Council votes to sue ex CEO for cost overruns

By Mike Dinsdale

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Kaipara District Council former ceo Jack McKerchar. Photo / Annette Lambly
Kaipara District Council former ceo Jack McKerchar. Photo / Annette Lambly

The controversial Mangawhai Community Wastewater Scheme ended up costing ratepayers around $57 million - far more than the initial $10.8m estimate. And now the Kaipara District Council is suing its former CEO Jack McKerchar for his handling of the "botched" system.

The financial burden on the council from the scheme led to the Government appointing commissioners to run the council last year and yesterday the commissioners voted to pursue Mr McKerchar through the courts, saying he needed to be held to account for his role in the failings around the controversial sewage system. Mr McKerchar had not responded to Northern Advocate efforts to contact him by edition time to respond to the KDC action.

Kaipara ratepayers were told the final scheme would cost no more than $10.8 million when it was first announced in 2003, then $37 million in 2009, while at the same time the council had taken out a loan for $57.978 million for the scheme.

In a report condemning the decision-making around the scheme last year, Auditor General Lyn Provost said the council's decision to basically double the size of the project from $35.6 million to an estimated $57.7 million "wasn't appropriate."

Kaipara chairman of commissioners John Robertson said Mr McKerchar left the council in October 2011 after reaching a financial settlement with former elected members. Since then, there have been repeated calls from Kaipara ratepayers to hold Mr McKerchar accountable for his role in the botched Mangawhai scheme, Mr Robertson said.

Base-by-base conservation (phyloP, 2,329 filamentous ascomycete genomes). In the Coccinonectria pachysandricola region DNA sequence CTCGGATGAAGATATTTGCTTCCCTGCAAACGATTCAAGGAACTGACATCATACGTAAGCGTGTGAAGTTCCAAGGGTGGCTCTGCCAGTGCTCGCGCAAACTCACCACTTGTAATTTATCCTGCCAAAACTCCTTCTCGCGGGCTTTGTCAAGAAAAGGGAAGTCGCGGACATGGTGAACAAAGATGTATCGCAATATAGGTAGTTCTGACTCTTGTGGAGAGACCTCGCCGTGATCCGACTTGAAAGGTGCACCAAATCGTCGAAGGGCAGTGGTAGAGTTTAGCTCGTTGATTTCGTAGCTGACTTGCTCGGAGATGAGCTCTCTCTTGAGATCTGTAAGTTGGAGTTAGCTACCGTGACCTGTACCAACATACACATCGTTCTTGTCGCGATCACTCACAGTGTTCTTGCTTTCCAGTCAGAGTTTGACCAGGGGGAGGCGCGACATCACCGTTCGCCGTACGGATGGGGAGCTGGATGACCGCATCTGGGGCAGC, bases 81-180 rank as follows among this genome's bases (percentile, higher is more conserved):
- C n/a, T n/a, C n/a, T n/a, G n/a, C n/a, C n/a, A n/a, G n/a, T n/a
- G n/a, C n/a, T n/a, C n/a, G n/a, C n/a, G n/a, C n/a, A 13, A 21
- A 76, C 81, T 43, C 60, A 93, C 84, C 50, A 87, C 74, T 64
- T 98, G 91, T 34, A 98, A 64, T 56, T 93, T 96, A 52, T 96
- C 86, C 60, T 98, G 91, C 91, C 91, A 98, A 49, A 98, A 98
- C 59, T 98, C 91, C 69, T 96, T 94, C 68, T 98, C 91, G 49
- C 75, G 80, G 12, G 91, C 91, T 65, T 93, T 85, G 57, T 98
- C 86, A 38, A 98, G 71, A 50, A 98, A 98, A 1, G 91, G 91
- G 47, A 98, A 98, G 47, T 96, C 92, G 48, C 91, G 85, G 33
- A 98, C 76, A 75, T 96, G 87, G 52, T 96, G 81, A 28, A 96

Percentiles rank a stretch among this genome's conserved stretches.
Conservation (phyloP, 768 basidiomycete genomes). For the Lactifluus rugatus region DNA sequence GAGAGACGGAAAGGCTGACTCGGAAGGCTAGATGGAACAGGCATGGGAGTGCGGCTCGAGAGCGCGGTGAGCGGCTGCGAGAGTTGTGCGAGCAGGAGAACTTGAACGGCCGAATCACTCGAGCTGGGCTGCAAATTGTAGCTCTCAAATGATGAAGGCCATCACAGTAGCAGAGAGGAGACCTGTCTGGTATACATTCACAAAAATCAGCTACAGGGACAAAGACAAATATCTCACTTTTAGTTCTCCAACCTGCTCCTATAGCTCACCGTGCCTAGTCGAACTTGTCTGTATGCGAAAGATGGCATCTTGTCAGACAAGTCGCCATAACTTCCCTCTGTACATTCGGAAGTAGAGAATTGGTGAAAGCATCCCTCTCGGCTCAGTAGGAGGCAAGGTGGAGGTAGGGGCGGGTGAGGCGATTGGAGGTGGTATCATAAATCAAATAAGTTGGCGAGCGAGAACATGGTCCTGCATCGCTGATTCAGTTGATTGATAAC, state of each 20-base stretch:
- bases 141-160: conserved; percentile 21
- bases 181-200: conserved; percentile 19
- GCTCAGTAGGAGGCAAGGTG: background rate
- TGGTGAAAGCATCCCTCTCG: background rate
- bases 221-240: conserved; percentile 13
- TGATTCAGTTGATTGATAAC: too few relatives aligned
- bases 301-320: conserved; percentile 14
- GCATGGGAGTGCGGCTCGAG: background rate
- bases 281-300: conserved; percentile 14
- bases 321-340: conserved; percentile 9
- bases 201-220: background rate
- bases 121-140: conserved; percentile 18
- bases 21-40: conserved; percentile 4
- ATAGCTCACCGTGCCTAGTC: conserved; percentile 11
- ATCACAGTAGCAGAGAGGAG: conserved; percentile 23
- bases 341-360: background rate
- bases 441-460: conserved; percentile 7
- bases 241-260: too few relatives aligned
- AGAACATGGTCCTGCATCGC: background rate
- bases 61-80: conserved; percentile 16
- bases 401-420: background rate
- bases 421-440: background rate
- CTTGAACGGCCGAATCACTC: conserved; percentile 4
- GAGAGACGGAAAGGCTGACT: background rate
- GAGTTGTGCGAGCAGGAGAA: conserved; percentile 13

"Commissioners noted that the Statute of Limitations meant council could only try to hold Mr McKerchar to account for his actions during the last six years. Legal advice also suggests that the settlement agreement Mr McKerchar signed with the former council may impact on the success of any legal action.

"Notwithstanding those issues, there is an important principle here. Some members of the community have noted that the Council might not get much back from Mr McKerchar in monetary terms but they still believe it is important that he is held to account and we agree," Mr Robertson said.

Mr Robertson said the report released by the Auditor-General in December last year clearly identified a number of failings during the time Mr McKerchar led the council.

" ... Council failed to assess and set rates legally; it failed to ensure a number of statutory requirements were met and it failed to manage its finances prudently. Mr McKerchar should be held to account for his role in those failings," Mr Robertson said.

He said the council also accepted strong legal advice that there was no legal basis upon which Kaipara District Council could bring damages claims on behalf of the Kaipara community against former councillors.

- NORTHERN ADVOCATE

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